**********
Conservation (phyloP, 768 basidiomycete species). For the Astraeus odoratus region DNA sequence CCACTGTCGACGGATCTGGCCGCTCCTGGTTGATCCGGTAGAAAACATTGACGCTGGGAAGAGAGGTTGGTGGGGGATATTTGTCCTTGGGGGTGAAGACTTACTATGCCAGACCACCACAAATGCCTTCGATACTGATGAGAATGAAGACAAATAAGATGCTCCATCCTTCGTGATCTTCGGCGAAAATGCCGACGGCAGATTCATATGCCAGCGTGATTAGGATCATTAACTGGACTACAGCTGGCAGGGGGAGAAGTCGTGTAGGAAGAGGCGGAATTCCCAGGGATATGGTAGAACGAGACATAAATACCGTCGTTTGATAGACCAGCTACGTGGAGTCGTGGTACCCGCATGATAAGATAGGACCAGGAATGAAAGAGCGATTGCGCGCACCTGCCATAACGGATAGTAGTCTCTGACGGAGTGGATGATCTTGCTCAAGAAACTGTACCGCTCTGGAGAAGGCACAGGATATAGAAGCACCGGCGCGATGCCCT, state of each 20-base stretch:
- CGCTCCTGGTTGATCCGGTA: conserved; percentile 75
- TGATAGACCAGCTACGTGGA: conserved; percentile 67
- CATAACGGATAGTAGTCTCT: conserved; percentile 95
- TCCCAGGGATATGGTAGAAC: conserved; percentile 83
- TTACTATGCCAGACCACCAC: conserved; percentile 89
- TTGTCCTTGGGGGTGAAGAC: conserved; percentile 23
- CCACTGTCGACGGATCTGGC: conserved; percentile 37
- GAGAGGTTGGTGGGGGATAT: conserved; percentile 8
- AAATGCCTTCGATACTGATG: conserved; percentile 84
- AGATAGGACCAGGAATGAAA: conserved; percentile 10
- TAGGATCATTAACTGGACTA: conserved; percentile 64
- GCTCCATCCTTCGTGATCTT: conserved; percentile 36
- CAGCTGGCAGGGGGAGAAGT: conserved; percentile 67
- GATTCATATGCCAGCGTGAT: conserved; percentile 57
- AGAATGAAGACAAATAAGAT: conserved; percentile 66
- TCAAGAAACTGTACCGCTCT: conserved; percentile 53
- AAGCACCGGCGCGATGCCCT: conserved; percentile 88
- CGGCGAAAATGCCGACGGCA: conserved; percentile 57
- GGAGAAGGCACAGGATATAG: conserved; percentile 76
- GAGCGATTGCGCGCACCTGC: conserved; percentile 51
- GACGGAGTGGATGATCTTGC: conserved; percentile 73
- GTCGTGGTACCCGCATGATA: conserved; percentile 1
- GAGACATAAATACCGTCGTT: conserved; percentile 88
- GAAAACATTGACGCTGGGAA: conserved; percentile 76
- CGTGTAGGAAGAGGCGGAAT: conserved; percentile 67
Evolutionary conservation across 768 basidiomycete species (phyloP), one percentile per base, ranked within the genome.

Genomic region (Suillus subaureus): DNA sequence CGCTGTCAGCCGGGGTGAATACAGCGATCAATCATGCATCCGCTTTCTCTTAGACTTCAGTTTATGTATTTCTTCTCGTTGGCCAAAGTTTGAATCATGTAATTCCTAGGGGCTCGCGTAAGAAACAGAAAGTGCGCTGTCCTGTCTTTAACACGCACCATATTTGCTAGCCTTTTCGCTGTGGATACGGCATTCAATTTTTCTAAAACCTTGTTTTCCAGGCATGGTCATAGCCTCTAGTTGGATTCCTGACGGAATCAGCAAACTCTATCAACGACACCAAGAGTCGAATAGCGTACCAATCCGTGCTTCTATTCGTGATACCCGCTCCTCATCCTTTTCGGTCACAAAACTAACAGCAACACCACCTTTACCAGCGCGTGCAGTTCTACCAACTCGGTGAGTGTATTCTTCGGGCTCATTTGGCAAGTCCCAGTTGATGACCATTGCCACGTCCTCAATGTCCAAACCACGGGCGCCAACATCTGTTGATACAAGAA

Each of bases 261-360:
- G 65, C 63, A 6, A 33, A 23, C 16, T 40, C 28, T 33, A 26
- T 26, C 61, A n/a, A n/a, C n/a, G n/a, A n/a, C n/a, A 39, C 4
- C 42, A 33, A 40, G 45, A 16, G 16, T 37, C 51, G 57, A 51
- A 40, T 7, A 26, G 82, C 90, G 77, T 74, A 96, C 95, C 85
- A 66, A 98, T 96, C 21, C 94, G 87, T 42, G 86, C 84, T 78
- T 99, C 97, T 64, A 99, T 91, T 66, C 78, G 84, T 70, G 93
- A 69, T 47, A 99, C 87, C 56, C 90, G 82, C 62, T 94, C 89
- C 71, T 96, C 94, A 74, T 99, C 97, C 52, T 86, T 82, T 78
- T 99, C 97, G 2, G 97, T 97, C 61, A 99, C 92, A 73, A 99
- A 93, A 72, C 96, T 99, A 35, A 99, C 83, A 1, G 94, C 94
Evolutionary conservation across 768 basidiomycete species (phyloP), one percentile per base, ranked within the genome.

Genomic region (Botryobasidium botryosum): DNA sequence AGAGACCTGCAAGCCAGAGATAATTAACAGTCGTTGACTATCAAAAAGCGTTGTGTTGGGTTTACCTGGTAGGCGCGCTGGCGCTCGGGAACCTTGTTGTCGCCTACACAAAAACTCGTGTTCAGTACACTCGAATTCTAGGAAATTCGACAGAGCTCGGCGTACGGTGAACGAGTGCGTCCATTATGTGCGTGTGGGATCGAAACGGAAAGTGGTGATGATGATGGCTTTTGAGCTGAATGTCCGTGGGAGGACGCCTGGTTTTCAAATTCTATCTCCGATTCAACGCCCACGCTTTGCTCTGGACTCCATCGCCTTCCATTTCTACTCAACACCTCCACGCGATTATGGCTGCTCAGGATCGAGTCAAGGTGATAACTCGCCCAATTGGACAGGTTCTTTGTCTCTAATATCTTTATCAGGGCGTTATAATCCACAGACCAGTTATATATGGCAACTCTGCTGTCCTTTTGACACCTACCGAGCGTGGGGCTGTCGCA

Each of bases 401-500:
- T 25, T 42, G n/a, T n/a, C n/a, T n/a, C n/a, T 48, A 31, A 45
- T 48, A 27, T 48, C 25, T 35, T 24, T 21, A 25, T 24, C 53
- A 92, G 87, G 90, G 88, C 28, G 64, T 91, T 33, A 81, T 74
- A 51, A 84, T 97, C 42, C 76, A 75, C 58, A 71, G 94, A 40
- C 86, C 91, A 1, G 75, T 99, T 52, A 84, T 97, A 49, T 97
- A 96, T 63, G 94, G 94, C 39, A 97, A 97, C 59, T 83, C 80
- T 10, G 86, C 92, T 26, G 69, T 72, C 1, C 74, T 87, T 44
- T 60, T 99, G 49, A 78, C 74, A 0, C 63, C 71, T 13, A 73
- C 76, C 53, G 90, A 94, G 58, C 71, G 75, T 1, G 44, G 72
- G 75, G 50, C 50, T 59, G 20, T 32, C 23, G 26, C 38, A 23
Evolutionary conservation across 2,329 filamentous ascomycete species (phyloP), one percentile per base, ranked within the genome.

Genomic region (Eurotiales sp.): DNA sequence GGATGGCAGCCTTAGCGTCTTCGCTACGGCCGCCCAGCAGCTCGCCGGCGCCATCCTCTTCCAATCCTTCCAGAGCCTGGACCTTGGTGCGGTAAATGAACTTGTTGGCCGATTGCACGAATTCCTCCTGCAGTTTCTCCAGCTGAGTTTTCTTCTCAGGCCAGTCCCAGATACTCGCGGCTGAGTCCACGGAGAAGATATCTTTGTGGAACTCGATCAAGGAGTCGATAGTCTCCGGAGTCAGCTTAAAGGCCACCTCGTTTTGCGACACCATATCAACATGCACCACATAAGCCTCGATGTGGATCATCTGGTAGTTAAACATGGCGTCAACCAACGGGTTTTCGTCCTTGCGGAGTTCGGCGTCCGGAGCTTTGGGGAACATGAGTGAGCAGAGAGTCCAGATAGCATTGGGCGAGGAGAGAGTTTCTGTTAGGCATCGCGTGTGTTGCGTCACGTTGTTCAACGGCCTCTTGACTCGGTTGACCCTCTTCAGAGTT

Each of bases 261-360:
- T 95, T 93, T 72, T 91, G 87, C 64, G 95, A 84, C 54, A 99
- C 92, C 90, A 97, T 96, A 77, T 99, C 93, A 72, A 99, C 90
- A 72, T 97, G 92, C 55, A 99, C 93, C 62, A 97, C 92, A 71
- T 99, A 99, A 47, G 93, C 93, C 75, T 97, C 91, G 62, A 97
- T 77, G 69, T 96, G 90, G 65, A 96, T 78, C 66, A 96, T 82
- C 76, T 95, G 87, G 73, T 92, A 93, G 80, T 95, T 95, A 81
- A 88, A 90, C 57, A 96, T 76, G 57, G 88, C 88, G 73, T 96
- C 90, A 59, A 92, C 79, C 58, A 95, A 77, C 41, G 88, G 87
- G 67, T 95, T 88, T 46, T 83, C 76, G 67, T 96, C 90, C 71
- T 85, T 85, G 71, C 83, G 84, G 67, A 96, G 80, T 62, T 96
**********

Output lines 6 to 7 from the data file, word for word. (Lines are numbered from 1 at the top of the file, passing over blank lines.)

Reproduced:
- TTACTATGCCAGACCACCAC: conserved; percentile 89
- TTGTCCTTGGGGGTGAAGAC: conserved; percentile 23